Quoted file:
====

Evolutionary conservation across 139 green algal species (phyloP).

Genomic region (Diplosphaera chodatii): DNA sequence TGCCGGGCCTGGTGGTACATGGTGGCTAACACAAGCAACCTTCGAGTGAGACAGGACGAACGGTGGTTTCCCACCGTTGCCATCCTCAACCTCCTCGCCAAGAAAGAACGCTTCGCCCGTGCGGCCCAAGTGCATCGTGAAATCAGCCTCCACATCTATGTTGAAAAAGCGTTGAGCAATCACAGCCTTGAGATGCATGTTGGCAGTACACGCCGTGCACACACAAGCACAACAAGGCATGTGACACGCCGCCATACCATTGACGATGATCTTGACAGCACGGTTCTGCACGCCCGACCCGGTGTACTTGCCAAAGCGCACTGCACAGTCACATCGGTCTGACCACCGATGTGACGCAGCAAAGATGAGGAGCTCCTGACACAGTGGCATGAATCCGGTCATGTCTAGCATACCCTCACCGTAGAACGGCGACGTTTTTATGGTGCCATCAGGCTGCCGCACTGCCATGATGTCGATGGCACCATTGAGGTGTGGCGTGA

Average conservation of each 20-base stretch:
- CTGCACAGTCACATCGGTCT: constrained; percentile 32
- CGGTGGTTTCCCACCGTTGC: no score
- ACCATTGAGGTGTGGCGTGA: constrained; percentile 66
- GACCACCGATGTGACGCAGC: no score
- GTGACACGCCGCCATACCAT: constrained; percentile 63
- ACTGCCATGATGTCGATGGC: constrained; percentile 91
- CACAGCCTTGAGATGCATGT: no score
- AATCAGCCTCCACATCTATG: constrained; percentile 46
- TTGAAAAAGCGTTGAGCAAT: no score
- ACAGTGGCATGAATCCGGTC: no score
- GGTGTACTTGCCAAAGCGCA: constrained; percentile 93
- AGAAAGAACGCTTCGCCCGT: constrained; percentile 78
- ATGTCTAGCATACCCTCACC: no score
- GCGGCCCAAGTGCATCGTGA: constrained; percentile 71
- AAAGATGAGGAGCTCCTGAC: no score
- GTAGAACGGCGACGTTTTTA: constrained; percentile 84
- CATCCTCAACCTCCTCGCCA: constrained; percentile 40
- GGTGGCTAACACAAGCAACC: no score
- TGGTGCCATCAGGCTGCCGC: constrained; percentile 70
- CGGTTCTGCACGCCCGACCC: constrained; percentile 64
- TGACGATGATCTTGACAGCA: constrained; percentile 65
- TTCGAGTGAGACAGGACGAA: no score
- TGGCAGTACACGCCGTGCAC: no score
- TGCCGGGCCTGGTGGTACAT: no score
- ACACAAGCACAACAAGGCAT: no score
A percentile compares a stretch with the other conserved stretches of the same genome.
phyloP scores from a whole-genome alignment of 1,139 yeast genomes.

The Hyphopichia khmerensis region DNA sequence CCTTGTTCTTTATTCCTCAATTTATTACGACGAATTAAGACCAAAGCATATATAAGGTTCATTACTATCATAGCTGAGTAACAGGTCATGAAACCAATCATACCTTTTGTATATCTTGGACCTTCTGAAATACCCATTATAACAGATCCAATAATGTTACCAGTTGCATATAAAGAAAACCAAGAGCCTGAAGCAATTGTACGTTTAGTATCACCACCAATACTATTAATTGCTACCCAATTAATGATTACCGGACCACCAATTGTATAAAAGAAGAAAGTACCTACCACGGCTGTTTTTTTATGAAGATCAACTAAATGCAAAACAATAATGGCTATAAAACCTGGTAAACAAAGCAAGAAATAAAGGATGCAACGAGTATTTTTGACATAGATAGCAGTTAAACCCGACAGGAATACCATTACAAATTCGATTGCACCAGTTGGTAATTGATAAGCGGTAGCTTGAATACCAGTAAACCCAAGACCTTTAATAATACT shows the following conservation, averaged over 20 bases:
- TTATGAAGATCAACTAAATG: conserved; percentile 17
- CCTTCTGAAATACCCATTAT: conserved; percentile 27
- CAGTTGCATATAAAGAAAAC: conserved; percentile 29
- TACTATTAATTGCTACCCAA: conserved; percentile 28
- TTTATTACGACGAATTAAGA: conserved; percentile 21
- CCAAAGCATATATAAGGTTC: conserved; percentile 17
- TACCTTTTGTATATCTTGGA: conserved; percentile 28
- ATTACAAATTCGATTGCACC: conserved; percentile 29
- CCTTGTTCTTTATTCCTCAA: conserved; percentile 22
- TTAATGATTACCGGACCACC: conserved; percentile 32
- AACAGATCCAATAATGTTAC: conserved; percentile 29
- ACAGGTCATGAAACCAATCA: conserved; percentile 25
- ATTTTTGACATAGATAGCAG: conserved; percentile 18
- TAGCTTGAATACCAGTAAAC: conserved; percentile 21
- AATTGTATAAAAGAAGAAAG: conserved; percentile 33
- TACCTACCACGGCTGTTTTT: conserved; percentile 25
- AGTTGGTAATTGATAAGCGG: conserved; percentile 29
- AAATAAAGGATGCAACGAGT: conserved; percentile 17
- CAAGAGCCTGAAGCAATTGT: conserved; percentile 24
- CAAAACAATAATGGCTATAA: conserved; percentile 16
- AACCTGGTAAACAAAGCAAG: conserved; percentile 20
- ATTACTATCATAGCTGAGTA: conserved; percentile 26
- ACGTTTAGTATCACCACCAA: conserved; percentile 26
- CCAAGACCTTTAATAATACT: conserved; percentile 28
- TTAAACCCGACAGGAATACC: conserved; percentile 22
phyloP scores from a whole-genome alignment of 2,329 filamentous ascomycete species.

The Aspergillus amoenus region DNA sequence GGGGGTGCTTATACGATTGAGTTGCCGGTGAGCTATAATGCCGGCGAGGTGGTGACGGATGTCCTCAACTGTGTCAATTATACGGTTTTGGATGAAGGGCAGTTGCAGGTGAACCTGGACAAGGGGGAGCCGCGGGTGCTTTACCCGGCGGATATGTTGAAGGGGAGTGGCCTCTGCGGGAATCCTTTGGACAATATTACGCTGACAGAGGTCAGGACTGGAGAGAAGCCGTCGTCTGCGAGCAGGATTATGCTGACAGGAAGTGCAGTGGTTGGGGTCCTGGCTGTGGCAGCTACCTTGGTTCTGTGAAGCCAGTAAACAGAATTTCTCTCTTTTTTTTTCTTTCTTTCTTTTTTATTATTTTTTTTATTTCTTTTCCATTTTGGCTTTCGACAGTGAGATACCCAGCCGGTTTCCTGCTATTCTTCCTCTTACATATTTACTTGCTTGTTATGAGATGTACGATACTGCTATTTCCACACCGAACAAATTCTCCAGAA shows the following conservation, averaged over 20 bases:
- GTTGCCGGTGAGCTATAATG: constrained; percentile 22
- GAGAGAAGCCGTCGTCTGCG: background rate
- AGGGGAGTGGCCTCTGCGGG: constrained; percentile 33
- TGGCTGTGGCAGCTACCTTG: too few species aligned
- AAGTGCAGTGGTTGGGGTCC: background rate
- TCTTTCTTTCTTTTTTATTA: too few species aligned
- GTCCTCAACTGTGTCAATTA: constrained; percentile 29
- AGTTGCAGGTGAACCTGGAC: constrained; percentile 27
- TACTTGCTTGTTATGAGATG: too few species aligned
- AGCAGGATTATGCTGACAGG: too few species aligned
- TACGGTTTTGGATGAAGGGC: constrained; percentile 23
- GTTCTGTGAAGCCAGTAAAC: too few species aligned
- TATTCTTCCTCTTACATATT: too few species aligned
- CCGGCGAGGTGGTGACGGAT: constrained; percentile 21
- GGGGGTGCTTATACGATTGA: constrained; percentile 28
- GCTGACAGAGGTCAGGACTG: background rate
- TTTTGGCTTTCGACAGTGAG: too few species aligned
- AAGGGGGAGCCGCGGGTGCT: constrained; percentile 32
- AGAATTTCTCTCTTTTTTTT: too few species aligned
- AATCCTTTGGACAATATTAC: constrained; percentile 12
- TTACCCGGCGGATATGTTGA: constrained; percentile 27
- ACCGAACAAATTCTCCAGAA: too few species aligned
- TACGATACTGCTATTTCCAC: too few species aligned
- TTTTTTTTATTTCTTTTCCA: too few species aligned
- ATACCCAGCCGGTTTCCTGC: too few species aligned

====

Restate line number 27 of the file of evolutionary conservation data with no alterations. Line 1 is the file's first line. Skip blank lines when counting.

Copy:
- TGCCGGGCCTGGTGGTACAT: no score